Paul’s argument breaks down this way:
Paul makes it clear that you cannot deny that Jesus died and was raised from the dead and still claim to be one of His followers. If Jesus did not rise from the dead, defeating death for us and making it possible to have a relationship with God, then His gospel isn’t really good news.
In Paul’s letter to the Romans, he says, “He was delivered over to death for our sins and was raised to life for our justification” (Romans 4:25, NIV). We are justified — or declared innocent and made right with God — because of the death and resurrection of Jesus. Without the resurrection, you can’t be made right with God.
If you have a personal relationship with Christ, His death secured your forgiveness, and His resurrection shows that His sacrifice was sufficient — it was enough. In the Bible, the Book of Hebrews tells us that “through the blood of the eternal covenant,” God brought Jesus back from the dead (Hebrews 13:20). That is, because Jesus achieved forgiveness on the Cross, God raised Him from the dead. This forgiveness is given to every person who has a relationship with Christ because of His death and resurrection.
In Romans 6, Paul explains that Jesus died so that those who follow Him wouldn’t have to experience spiritual death. Your sin separates you from God. When Christ died on the cross, He received the punishment for all the wrong you have done. Those who follow Jesus are no longer controlled by sin. Instead, they love and seek to obey Christ.
Christ’s followers know that their:
...old self was crucified with Him so that the body ruled by sin might be done away with, that they should no longer be slaves to sin — because anyone who has died has been set free from sin.
Now if your sin died with Christ, then you also live with Him. For you know that since Christ was raised from the dead, He cannot die again; death no longer has mastery over Him. The death He died, He died to sin once for all; but the life He lives, He lives to God (Romans 6:4-10).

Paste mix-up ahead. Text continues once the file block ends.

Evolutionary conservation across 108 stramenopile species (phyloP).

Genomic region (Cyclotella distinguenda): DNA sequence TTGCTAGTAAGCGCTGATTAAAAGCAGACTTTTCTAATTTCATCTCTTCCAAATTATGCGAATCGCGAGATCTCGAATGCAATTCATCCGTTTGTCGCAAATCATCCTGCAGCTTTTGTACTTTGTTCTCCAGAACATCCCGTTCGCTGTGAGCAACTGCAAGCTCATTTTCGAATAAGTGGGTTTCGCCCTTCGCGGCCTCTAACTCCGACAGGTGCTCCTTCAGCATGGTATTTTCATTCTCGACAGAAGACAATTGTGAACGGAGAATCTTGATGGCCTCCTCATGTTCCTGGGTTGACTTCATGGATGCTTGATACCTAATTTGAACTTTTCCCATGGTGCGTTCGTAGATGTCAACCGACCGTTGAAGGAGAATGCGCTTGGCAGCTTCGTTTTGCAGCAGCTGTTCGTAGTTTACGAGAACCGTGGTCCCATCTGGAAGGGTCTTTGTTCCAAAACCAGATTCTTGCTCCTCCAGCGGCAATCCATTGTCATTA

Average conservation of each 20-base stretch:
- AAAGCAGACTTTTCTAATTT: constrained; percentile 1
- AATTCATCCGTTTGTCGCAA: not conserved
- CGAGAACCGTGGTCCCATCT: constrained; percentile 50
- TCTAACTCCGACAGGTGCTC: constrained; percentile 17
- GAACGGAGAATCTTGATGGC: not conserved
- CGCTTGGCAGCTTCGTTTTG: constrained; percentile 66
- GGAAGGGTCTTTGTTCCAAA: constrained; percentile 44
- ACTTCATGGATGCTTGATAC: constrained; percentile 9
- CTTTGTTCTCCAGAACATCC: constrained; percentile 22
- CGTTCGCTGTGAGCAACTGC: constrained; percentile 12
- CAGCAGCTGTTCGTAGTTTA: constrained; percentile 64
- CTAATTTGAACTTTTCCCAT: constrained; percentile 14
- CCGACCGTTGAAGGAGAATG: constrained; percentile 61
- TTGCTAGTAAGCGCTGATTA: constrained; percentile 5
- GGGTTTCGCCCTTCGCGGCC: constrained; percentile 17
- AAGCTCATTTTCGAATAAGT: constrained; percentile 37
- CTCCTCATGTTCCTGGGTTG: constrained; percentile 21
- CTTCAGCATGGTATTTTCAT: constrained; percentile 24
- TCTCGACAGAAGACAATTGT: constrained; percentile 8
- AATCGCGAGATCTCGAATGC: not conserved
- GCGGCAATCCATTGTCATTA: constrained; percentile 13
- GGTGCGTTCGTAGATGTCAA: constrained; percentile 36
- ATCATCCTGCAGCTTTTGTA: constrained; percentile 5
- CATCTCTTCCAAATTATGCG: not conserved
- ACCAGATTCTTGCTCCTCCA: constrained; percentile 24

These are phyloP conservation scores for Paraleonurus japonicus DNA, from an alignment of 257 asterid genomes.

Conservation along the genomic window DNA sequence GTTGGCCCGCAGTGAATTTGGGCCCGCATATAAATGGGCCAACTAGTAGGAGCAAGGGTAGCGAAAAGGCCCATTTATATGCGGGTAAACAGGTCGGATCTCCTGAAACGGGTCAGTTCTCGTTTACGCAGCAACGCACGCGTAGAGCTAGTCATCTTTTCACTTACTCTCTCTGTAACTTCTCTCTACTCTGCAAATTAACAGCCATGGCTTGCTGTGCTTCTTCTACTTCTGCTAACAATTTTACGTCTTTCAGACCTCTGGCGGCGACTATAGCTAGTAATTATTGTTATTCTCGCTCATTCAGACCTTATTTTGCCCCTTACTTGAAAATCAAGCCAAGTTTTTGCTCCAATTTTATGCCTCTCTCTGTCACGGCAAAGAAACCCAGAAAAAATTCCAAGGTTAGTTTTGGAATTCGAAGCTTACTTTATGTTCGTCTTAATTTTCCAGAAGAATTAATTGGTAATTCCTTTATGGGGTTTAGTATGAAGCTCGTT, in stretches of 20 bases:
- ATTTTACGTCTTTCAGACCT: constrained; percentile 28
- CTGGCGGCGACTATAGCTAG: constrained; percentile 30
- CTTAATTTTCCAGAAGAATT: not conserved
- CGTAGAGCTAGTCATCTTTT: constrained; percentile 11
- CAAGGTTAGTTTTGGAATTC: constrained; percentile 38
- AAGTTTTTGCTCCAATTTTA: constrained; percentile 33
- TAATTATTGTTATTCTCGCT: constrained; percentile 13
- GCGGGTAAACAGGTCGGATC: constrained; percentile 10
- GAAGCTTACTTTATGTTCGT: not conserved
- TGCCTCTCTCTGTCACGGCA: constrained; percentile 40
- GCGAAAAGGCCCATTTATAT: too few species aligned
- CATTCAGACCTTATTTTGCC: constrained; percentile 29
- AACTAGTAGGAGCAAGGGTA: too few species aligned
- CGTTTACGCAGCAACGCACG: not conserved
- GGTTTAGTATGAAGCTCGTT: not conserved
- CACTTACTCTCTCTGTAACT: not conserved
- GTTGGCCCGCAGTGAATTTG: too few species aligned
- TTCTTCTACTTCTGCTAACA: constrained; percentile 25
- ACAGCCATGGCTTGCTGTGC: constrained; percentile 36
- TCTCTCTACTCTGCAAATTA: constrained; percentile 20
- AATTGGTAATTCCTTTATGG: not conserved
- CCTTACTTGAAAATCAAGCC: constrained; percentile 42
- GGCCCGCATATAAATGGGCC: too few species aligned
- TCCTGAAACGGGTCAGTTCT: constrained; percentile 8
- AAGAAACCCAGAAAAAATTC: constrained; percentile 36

This is illustrated when Christians are baptized. Baptism is a public display that says you identify with Jesus’ death and resurrection. Peter explains that baptism is “not the removal of dirt from the body but the pledge of a clear conscience toward God. It saves you by the resurrection of Jesus Christ” (1 Peter 5:21-22, NIV, emphasis added).
If you have a personal relationship with Jesus, you have been set free. But like the rest of creation, you are still looking forward to the full realization of your freedom. Paul says:
We ... groan inwardly as we wait eagerly for our adoption to sonship, the redemption of our bodies. For in this hope we were saved (Romans 8:23-24, NIV).
The fact that Jesus was raised from the dead gives you the hope that you desperately need. Death has been defeated — it no longer has the final say. And thanks to the resurrection, you can stand on the words of Job:
I know that my redeemer lives,
and that in the end He will stand on the earth.
And after my skin has been destroyed,
yet in my flesh I will see God;
I myself will see Him
with my own eyes — I, and not another.
How my heart yearns within me! (Job 19:25-27)